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Labor Rights Body Gives All-Clear for Ubisoft Singapore

January 27, 2022

By: Brian Renadette

 
 

The Tripartite Alliance for Fair and Progressive Employment Practices (TAFEP) has finished investigating Ubisoft Singapore and its claims of workplace misconduct and pay inequity. According to the third-party labor rights body, Ubisoft Singapore has structured systems to properly handle misconduct and harassment, as well as a salary system based on performance.

The whole of Ubisoft has been dealing with the fallout from issues of misconduct and harassment for about a year and a half now. However, Ubisoft Singapore was brought into the limelight after an exposé by Kotaku in which current and former employees described the studio as "one of the worst Ubisoft studios in terms of culture." Those interviewed cited issues such as sexual harassment, bullying by managers, pay inequies that heavily favored the expats over local talent. This led to the TAFEP beginning an investigation into the studio last August. This morning, the labor rights body released the results of their investigation.

 

Skull and Bones, a game in development by Ubisoft Singapore.
Skull and Bones, a game in development by Ubisoft Singapore.

As GamesIndustry.biz reports, TAFEP says that Ubisoft Singapore has a confidential channel for reporting misconduct, an audited Code of Fair Conduct, and has independent parties handle any reported issues. Issues that TAFEP says have been handled appropriately in the past. As for the claims of racial pay disparity, the studio brought in a third-party consultancy firm to review their pay structure, and that firm gave their finding to TAFEP, who did some additional research. TAFEP says that employee salaries are "performance-based" and that Ubisoft Singapore was able to justify their employee's pay, with experience and seniority being the main reasons some employees were paid more. "We've put best practices in place at Ubisoft Singapore to ensure a safe, respectful, inclusive and equitable workplace for every member of our team," managing director Darryl Long said. "We will continue striving to be an exemplary employer in Singapore and the region, one that attracts and retains the best talents and creates amazing games that enrich the lives of our players."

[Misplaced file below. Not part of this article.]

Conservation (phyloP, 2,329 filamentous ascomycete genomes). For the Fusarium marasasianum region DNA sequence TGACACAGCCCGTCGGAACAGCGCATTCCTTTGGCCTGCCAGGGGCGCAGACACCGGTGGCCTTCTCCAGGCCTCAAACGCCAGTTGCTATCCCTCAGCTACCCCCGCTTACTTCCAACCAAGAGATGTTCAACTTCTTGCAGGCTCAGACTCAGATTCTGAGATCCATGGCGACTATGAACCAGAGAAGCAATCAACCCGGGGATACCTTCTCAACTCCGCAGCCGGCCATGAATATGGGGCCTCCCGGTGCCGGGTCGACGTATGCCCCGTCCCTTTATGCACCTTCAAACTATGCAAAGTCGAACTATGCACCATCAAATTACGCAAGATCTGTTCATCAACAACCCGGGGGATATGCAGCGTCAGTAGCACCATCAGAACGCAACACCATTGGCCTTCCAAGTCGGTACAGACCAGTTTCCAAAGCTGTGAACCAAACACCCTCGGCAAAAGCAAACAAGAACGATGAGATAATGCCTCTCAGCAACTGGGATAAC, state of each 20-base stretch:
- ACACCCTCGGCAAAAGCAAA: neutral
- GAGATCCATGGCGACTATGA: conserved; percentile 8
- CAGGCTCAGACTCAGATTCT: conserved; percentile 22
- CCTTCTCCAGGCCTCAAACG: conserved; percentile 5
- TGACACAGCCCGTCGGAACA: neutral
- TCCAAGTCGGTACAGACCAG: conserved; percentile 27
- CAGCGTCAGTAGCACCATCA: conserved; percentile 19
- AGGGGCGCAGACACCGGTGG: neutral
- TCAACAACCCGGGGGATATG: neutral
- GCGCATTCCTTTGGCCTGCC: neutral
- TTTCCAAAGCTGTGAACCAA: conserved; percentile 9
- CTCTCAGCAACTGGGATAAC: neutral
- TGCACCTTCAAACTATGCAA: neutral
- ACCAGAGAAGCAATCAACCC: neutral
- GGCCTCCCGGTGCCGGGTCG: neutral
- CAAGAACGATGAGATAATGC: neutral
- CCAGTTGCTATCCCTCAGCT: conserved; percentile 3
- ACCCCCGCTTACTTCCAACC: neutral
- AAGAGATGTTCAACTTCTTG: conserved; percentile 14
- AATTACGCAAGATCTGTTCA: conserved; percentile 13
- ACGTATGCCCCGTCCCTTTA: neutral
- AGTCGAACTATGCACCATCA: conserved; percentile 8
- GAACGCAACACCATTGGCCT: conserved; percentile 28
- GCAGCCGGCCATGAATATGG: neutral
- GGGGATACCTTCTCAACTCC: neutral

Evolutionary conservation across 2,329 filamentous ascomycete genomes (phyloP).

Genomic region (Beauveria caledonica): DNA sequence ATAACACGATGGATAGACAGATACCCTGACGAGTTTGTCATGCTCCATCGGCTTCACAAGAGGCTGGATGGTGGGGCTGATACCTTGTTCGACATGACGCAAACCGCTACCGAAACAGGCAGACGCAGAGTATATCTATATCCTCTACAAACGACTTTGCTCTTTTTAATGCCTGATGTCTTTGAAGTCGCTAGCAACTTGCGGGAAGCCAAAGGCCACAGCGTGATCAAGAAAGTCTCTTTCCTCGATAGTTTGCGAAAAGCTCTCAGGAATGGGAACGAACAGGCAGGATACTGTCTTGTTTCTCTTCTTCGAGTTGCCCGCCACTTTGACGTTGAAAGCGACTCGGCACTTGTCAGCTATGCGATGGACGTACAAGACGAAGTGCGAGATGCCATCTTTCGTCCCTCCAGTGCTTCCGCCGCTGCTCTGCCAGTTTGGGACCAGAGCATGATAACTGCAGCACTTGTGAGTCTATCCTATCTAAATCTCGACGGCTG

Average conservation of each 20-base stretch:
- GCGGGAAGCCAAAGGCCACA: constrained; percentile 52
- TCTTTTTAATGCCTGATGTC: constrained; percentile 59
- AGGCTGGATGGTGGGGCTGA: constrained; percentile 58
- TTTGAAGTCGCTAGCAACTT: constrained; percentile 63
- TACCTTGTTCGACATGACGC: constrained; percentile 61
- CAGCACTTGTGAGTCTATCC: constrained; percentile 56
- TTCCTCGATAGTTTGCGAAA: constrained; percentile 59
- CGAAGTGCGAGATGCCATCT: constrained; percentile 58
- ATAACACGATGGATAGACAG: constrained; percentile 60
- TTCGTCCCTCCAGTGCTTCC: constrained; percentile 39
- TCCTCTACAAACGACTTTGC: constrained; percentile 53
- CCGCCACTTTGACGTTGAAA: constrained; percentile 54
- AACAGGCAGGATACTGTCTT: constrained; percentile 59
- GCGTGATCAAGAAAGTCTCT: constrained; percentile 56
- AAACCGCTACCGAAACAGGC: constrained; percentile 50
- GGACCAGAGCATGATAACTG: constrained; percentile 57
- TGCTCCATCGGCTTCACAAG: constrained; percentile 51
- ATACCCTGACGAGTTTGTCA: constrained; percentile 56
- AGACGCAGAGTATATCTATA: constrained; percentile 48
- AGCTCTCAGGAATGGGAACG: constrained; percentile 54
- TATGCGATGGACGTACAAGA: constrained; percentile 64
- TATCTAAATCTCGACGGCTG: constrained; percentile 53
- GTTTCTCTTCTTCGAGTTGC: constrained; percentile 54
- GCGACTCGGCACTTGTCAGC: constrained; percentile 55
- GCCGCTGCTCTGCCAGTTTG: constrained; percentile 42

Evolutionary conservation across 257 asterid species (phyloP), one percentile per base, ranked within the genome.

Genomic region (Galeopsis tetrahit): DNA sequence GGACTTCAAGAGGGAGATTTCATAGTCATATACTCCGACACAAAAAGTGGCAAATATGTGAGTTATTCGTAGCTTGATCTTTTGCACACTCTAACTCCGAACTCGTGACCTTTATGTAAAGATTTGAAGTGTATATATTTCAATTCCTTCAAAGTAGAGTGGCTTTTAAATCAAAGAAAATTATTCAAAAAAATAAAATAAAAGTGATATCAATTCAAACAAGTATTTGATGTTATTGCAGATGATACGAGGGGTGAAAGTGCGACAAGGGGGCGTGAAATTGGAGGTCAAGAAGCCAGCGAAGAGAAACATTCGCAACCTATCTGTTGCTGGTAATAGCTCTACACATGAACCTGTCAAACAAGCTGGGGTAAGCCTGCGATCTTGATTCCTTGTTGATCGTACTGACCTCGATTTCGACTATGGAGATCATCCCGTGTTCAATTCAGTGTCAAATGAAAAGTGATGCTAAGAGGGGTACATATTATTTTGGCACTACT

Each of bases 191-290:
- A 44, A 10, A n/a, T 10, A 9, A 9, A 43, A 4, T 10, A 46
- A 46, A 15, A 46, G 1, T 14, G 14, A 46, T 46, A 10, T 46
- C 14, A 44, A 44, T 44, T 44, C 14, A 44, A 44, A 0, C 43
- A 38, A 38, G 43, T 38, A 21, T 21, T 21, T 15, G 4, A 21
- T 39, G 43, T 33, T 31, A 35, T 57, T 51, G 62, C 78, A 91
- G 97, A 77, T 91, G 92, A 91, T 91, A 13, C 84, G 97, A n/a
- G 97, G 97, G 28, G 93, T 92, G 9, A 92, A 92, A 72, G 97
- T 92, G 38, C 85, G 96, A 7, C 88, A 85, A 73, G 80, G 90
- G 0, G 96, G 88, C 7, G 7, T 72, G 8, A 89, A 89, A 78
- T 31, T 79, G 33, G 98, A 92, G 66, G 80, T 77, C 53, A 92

Ubisoft Singapore has had a number of changes over the past few years, and hopefully with this report it means those

 
 

Ubisoft has been heavily criticized over allegations of sexual harassment and toxic workplace culture issues. These have led to executives leaving and Ubisoft saying it was making changes. Employees however have maintained that not much is happening over multiple years, leading to a French Union suing the company. Outside of covering these developing issues at the company, TechRaptor is not covering Ubisoft games at this time until the situation has improved for employees.